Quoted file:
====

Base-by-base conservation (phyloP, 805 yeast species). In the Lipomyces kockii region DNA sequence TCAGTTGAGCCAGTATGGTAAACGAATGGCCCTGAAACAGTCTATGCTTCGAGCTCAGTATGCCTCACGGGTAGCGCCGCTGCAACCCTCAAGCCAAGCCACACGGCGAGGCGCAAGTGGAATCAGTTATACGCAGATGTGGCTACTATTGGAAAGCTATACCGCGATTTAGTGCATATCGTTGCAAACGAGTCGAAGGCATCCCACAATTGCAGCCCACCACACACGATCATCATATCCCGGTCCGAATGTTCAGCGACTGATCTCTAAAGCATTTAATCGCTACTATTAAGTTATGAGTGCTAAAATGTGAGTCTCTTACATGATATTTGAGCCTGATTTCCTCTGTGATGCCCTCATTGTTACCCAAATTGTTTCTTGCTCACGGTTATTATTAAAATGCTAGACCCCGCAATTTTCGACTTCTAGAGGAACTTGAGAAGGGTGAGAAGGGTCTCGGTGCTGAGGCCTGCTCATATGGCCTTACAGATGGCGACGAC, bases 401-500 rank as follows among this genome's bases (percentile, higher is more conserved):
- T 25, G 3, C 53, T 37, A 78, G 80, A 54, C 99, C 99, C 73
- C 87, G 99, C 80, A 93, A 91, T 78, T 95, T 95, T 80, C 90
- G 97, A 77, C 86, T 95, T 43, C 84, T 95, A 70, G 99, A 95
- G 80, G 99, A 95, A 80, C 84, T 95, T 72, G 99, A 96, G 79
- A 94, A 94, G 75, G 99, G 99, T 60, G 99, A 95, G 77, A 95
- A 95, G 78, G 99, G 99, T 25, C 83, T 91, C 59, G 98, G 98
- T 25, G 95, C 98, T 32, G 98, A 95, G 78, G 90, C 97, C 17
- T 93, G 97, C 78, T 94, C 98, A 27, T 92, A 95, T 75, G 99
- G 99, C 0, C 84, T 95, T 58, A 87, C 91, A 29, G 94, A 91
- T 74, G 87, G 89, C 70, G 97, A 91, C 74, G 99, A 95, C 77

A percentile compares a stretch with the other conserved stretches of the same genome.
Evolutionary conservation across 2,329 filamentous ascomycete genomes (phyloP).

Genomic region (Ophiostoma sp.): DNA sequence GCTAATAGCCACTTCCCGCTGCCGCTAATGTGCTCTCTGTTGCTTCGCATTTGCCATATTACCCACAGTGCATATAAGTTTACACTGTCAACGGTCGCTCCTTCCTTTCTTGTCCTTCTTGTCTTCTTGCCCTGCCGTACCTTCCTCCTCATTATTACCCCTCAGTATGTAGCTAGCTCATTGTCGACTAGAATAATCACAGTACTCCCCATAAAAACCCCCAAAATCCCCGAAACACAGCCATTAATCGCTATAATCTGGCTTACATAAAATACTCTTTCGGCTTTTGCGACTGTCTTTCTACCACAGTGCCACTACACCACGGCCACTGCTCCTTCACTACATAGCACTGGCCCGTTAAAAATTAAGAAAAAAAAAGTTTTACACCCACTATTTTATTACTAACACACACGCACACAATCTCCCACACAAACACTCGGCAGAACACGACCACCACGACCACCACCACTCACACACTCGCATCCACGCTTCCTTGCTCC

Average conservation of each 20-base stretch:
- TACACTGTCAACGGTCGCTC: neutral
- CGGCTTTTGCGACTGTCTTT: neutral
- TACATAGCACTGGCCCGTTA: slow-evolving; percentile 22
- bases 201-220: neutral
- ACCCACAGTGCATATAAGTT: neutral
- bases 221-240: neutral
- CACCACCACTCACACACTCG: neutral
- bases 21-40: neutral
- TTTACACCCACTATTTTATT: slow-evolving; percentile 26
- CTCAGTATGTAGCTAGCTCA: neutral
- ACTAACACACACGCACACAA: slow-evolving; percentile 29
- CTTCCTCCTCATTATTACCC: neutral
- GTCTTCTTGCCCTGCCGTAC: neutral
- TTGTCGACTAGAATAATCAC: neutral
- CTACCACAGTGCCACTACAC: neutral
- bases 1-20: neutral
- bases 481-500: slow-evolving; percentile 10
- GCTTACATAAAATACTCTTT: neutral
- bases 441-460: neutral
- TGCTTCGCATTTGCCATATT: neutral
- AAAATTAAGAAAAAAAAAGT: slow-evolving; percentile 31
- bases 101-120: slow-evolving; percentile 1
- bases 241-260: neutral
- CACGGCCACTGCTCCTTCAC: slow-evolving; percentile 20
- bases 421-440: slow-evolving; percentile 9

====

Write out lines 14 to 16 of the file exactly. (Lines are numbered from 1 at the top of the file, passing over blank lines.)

Genomic region (Ophiostoma sp.): DNA sequence GCTAATAGCCACTTCCCGCTGCCGCTAATGTGCTCTCTGTTGCTTCGCATTTGCCATATTACCCACAGTGCATATAAGTTTACACTGTCAACGGTCGCTCCTTCCTTTCTTGTCCTTCTTGTCTTCTTGCCCTGCCGTACCTTCCTCCTCATTATTACCCCTCAGTATGTAGCTAGCTCATTGTCGACTAGAATAATCACAGTACTCCCCATAAAAACCCCCAAAATCCCCGAAACACAGCCATTAATCGCTATAATCTGGCTTACATAAAATACTCTTTCGGCTTTTGCGACTGTCTTTCTACCACAGTGCCACTACACCACGGCCACTGCTCCTTCACTACATAGCACTGGCCCGTTAAAAATTAAGAAAAAAAAAGTTTTACACCCACTATTTTATTACTAACACACACGCACACAATCTCCCACACAAACACTCGGCAGAACACGACCACCACGACCACCACCACTCACACACTCGCATCCACGCTTCCTTGCTCC

Average conservation of each 20-base stretch:
- TACACTGTCAACGGTCGCTC: neutral